So sad that Sherlock's mind returns to Mycroft's outburst when he fell off the boat! I hope Mycroft gets to assure him he didn't spoil anything.
Mycroft! Kicking John out, calling Sherlock an "unutterably stupid child!" and then apologizing- -love how you get across just how emotionally messed up this experience has made him. Then finally saying he cares more about Sherlock than he ever will about anyone else- -including Stephen- -is powerful.
Regarding Doherty, I think the omniscient pov could have kept what happened to him until later when Sherlock could register the information, but I got a smile out of the fact his safety was considered compromised if at the same hospital as Sherlock "even with a police presence at his bedside." More likely, policeman Lestrade would be the one compromising it and Donovan the one who spoke up suggesting Doherty should be somewhere else. The pragmatic conversation she has with Lestrade later about reporting or not reporting him gets the issue nicely out of the way.
Sherlock's scene with John gives him the chance for the banter we all enjoy so much. [He may have been almost entirely immobilised just then and barely able to talk, but when Sherlock was able to huff and roll his eyes, he was on the mend.] I really love that it's John who, when Sherlock comes up with a defeatist statement about having to be looked after for 12 weeks (by Mycroft), brings his mind back to one of his interests: training himself to be better than an ordinary man by focusing on his non-broken arm to become cross-dominant. That's a friend who knows him well.
Ooo. Not sure what hard decision Mycroft has to make that John raised at the end. I suspect their discussion about how they can't walk away from Sherlock and his danger vaguely relates how Mycroft, the one who placed Stephen in danger, should walk away from him.
| DjinniFires chapter 17 . 11/12/2014
Super-duper love it that despite all the players rushing around, trying to find and rescue Sherlock, he succeeds in rescuing himself. The whole plan is nicely woven together. John does provide a little help, after all, because it's Sherlock's remembering his exasperated comment about Sherlock needing empathy once in a while that inspires him to use his interview with Eliza (I remember it! Didn't guess it'd be central to the rescue) to stop Doherty's anger, to get Doherty's guard down, to get him to bring out the phone (which, after all, is not what gets him rescued). The description of how injured Sherlock still manages to fight and get the better of Doherty is believable.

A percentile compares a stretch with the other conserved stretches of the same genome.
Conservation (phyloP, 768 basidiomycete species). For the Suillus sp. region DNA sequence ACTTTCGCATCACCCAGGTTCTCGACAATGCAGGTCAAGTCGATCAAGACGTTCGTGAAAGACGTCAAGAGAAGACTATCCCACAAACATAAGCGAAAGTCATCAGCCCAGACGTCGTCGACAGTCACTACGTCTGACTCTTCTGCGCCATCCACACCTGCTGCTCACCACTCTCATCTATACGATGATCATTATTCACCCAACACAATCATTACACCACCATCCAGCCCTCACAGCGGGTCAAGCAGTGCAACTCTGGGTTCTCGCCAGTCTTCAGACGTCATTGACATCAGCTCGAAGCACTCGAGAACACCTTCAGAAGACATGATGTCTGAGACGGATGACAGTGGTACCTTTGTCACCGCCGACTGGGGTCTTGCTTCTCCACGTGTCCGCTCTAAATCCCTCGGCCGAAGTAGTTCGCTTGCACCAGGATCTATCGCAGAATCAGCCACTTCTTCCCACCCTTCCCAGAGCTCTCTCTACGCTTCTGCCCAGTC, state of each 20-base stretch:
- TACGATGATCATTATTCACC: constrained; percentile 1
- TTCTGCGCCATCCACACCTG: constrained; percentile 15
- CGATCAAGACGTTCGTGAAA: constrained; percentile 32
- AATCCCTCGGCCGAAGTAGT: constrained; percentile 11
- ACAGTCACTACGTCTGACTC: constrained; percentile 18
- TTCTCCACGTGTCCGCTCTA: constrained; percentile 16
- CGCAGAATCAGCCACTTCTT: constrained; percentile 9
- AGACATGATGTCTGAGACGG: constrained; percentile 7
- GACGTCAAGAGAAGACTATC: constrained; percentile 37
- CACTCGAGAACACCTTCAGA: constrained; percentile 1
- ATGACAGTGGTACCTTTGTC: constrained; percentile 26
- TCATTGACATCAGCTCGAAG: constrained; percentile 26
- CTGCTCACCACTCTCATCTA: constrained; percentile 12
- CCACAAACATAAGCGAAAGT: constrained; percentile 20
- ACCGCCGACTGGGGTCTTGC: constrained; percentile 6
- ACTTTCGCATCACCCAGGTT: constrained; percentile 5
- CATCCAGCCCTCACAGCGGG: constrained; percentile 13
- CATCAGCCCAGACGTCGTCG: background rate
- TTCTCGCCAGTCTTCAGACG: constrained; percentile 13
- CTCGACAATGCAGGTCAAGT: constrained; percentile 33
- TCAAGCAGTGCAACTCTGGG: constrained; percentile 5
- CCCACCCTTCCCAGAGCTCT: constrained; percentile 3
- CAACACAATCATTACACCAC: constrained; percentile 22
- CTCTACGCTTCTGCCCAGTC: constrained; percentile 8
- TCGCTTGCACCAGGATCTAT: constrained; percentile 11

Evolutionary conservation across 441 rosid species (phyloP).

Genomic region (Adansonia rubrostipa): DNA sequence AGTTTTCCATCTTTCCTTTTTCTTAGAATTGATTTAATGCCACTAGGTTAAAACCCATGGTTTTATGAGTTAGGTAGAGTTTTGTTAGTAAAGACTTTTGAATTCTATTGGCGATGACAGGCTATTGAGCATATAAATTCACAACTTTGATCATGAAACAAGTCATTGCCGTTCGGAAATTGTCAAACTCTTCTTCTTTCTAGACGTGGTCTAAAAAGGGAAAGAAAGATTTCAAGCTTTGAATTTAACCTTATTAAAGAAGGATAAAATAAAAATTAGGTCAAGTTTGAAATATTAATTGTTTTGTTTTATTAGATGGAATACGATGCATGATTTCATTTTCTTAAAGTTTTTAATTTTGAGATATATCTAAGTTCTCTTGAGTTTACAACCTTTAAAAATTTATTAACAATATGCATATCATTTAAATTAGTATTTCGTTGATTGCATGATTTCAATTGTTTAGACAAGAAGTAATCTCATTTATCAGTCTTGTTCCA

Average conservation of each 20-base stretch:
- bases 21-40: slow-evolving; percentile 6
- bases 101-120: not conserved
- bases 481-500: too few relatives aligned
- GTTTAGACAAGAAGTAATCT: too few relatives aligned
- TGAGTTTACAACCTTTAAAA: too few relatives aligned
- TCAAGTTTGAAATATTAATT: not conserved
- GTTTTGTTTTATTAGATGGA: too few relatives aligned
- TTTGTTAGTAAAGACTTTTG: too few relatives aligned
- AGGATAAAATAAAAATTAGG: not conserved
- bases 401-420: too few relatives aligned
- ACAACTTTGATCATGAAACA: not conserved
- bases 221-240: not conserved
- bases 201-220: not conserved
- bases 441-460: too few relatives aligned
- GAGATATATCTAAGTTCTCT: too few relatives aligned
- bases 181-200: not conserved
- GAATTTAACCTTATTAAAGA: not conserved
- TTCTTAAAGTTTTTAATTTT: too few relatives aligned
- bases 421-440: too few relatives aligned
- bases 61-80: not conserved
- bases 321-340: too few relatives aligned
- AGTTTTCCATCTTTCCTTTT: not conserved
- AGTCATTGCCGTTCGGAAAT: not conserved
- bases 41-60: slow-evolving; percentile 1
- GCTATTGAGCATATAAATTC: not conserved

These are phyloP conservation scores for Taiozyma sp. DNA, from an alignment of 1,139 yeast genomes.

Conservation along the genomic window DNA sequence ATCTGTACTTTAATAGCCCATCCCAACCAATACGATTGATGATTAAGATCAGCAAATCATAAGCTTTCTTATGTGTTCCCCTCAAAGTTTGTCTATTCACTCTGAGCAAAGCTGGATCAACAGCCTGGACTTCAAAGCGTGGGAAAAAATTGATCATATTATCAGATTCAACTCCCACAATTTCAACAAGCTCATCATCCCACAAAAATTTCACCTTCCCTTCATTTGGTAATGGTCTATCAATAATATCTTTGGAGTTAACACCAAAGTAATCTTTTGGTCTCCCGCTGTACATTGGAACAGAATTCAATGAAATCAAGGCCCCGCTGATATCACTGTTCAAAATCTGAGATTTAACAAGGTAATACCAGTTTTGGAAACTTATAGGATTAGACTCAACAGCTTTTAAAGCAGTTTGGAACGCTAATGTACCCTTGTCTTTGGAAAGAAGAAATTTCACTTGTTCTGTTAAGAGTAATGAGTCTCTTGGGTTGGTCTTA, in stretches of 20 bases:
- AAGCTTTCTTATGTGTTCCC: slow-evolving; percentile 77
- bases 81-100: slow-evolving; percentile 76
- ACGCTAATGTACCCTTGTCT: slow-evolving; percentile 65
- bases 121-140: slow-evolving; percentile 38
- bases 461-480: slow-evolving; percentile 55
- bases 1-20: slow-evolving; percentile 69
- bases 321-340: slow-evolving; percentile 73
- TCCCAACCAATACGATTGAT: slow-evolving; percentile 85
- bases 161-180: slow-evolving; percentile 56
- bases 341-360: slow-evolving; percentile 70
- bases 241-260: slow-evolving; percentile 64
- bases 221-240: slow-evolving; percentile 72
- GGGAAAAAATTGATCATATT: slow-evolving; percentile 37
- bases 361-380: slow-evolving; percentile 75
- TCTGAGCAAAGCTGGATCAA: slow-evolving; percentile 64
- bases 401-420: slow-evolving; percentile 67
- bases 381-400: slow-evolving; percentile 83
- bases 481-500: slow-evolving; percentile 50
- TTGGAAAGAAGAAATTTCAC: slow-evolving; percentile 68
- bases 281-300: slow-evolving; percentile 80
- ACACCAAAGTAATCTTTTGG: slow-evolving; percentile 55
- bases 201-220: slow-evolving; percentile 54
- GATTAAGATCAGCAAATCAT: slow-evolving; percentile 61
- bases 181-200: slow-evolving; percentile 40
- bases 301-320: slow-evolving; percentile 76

The switch to a new point-of-view lulls the reader away from Sherlock. Loved it when Sherlock manages to come careening in the van to the roadblock. Poor Stephen! But "near death" is not dead. Against all odds, Sherlock manages to repay his brother for his repeated help by saving his lover.
Great last line for the chapter: [ tilted his head back against the van and nodded, then finally allowed himself to pass out.]
| DjinniFires chapter 16 . 11/11/2014
All the ironies... enemy Doherty calls Sherlock "Sunshine" like Lestrade, his good friend, sometimes does. The interlude between plans and the confrontation in the fog a few chapters back took place close to where he is now, but he didn't know Stephen was nearby and he missed his chance to rescue him. Doherty feels special enmity toward Donovan? Oi, I took too long a break reading; can't remember that detail from earlier chapters.
Basically, Sherlock's point-of-view is good throughout: very specific regarding harrowing physical details; poignant when feeling guilty and inferior for not involving Mycroft and getting into a mess (love the thought "The damsel in distress"); still a sharp observer, looking for details about Doherty and quickly analyzing whether they're important or not (starting with the observation that Doherty knows he won't come out of this situation alive, implying that he's even more dangerous); and his attempts to keep himself just this side of losing it altogether (even to the extent of giving himself a pep talk to concentrate on slowing his breathing because "I have control over that"); and the lovely, lovely BBC canon bit that Sherlock registers that "he had no idea in the world where his coat and scarf had gone" (that made me smile).
Ah, glad that the couple who heard the car fishtail are mentioned. I'd wondered for a moment in the previous chapter why we were briefly touching on them. Finding the scene of Sherlock falling out of the car adds a moment of hope that rescue is possible. Sad that John realizes he has no ideas to further the search.
This story really required a lot of orchestration, didn't it? I'm glad we get back to John (his and Molly's pov's are my favorites in your canon), but I appreciate the wider picture provided by all the viewpoints in these climactic chapters. I really, really like the little anecdote Sherlock remembers of arguing with John over fear and its physiologic effects. Remembering wisdom from John truly gets Sherlock on track to do his bit in his own rescue.
John's insight about Sherlock's phone (so prominent in BBC canon) and the possibility of using GPS is, on the one hand, so simple, but the reasons provided for why this just might work are really good, taking into account Doherty's time in prison, etc. The paragraph describing Sherlock's orgasmic aha moments is great.
| DjinniFires chapter 15 . 11/11/2014
The disjointed effect works well for both of the sets of alternating scenes: for what's happening with John and the police in the fog [ , his incapacitated quarry face-first in the dirt beside him, heard John before he abruptly materialised out of the fog.] and for what's happening with Sherlock trying to perceive what's happening around him while dealing with his pain [He heard the cry that followed, without understanding that he had been the one who had made it].